You learn similar lessons from the next approach, which is called consuming. This refers to the way in which you use the requisites of life: food, clothing, shelter, and medicine. Whenever you’re about to use any of them, you remind yourself of the proper attitude to have toward it so as not to excite greed or attachment around it. Then you watch over yourself as you’re actually using it to make sure that no greed or attachment arises.

For example, here’s how to reflect appropriately on food:

“Reflecting appropriately, he consumes alms food, not playfully, nor for intoxication, nor for putting on bulk, nor for beautification; but simply for the survival and continuance of this body, for ending its afflictions, for the support of the holy life, thinking, ‘Thus will I destroy old feelings (of hunger) and not create new feelings (from overeating). I will maintain myself, be blameless, and live in comfort.’”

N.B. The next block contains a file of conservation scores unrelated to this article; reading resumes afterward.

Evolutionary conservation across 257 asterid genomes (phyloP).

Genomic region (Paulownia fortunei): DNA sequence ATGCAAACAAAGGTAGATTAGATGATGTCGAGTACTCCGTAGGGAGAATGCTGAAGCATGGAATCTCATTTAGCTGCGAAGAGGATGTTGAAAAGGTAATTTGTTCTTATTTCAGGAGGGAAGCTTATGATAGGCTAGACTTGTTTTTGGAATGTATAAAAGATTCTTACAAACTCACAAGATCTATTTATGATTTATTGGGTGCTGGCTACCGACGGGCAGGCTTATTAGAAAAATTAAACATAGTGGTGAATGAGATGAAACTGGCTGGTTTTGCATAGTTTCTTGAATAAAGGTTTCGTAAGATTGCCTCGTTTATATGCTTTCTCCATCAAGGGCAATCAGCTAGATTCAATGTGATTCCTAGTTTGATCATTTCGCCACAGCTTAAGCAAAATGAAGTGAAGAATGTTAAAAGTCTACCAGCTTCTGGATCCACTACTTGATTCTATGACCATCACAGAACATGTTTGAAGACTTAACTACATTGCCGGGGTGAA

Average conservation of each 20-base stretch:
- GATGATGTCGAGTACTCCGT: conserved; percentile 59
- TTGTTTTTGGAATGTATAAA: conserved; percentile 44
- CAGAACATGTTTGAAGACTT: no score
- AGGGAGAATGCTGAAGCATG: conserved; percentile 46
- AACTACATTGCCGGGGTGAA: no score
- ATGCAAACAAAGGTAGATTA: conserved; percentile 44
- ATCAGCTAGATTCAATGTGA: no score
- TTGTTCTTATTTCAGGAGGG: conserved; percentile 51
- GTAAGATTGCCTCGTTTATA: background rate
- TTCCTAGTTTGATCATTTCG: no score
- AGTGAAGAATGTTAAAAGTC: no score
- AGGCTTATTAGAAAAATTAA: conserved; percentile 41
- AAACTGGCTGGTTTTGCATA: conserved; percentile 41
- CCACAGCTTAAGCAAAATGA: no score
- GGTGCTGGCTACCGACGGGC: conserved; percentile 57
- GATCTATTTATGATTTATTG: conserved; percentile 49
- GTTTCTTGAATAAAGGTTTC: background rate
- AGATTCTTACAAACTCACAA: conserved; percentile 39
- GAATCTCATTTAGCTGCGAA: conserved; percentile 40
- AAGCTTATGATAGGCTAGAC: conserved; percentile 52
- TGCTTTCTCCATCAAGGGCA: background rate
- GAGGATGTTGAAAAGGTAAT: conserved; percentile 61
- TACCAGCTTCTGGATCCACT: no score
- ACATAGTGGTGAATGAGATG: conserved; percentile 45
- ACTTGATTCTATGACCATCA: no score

This reflection deals partly with the amount of food you eat: You’re not trying to put on bulk, but you do want to live in comfort. Its main emphasis, though, is on your purpose for eating. Here again, the fact that you’re setting limits on what counts as a proper attitude toward the requisite makes you sensitive to thoughts that would overflow the limits. If you notice that you are eating playfully or for the purpose of beautification, you know you’re dealing with the force of sensuality as it flows out toward food. As you do what you can to keep the mind within bounds, you gain some control over the effluents that otherwise would flow freely and inundate the heart.

The next two approaches—tolerating and avoiding—form a pair, in that together they chart a middle way in approaching pain. Tolerating deals with your ability to recognize necessary pains and your willingness to endure them skillfully. Avoiding gives counsel on how not to load yourself down with troubles and pains when you don’t have to.